The output is a binary function that returns 1 for yes (Ex. the IoT sensors indicate that yes, this guy that just walked passed my sensors, is indeed a terrorist) or returns 0 for no (Ex. the IoT sensors indicate that no, this guy is not a terrorist, but he might be a Trump supporter). The cool part that makes it a Perceptron is that this equation is influenced by "weights" or "memorized patterns" in the Deep Learning AI brain of the computer that learned what is considered a terrorist or a Trump support, and what is or isn't that object as far as the connected IoT sensors are concerned, over many, many examples learned during Structured Learning (more on that later). So, here's the Java code given all that:

    static int processOuput(int theta, double xWeight, double yWeight, 
                            double nodeWeight) {
        double sum  = (x * xWeight) + (y * yWeight) + nodeWeight;
        return sum >= theta ? 1 : 0;
    }

That's all there is to it. That's a Perceptron in Java code, and that's how machines can learn and have a functioning brain of its own. Pretty simple at first, but it gets much more complicated when we start to layer these Perceptrons for Deep Learning AI, not just a simple Java method executing a few lines of code.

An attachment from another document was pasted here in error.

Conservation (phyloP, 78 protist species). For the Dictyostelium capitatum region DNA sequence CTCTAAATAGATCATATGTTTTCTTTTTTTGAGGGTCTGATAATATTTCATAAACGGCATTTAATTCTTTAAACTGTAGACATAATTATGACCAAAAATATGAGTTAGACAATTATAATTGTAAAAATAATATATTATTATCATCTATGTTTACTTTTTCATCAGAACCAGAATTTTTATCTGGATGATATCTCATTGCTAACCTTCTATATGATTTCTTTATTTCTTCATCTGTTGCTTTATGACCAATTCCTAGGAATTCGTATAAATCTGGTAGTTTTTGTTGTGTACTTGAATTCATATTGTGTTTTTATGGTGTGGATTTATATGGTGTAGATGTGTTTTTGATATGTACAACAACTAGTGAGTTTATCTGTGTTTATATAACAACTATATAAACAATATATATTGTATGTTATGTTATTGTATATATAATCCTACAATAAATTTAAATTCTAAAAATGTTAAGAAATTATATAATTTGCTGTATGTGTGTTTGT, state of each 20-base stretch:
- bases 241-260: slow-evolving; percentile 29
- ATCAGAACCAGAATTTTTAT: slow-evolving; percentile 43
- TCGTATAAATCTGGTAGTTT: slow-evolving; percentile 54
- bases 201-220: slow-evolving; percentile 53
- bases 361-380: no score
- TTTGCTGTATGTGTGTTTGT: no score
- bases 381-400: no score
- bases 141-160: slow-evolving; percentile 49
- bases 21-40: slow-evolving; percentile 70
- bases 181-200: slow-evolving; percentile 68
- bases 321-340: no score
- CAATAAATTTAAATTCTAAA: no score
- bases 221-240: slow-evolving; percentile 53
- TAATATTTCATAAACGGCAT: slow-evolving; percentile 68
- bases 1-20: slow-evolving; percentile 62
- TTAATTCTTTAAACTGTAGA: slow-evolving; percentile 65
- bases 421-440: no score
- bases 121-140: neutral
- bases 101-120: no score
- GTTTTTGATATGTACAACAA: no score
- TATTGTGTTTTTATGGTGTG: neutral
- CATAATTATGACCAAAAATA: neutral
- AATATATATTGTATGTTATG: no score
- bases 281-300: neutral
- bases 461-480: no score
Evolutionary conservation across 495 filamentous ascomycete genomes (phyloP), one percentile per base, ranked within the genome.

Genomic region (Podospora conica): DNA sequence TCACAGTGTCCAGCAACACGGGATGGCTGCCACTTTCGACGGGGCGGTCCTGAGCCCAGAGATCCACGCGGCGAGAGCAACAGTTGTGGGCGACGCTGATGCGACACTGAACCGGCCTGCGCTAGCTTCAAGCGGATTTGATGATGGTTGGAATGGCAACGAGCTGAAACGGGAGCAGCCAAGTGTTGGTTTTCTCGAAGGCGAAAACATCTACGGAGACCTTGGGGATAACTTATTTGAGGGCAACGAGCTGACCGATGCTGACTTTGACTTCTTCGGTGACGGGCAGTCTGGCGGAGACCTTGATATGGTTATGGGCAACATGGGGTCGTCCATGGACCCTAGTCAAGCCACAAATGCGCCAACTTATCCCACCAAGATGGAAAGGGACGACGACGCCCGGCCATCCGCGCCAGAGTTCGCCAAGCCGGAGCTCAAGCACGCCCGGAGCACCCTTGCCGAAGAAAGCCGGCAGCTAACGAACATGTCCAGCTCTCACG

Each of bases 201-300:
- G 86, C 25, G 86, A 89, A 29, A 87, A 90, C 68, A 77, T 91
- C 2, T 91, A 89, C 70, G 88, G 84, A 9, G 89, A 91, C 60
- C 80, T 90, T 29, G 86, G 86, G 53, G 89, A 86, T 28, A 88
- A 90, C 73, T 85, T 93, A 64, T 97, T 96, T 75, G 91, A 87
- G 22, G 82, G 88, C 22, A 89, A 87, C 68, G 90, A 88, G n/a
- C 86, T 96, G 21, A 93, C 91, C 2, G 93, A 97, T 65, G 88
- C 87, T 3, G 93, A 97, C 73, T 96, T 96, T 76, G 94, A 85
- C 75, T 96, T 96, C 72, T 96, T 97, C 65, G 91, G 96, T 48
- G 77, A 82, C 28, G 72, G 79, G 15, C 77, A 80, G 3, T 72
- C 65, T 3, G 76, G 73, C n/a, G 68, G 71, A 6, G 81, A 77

For more information, see Dr Noureddin Sadawi's great set of tutorials on Machine Learning and AI:

Dr Noureddin Sadawi's AI Tutorials

So far, this is the basic building block Java code for Deep Learning AI in IoT, so take time to let it soak in. From here, we next will talk about Structured Learning vs. Unstructured Learning, which is actually pretty cool since it can apply to computers, puppies, children, and in the future streetlights, traffic cameras, refrigerators, and TVs... And, hopefully, all those devices won't learn too fast... ๐Ÿ˜ฑ๐Ÿ˜‰ Or, we'll be in trouble whether you're a terrorist, a Trump supporter, or anything in between...

Tuesday Feb 02, 2016

Adding Deep Learning AI to Internet of Things (IoT) - Part 2

The first step in adding Deep Learning AI to the Internet of Things, is to understand what a perceptron is. A perceptron is an artificial neuron, the same that you find in most people's brains (most people...), but written in software like in the Java programming language.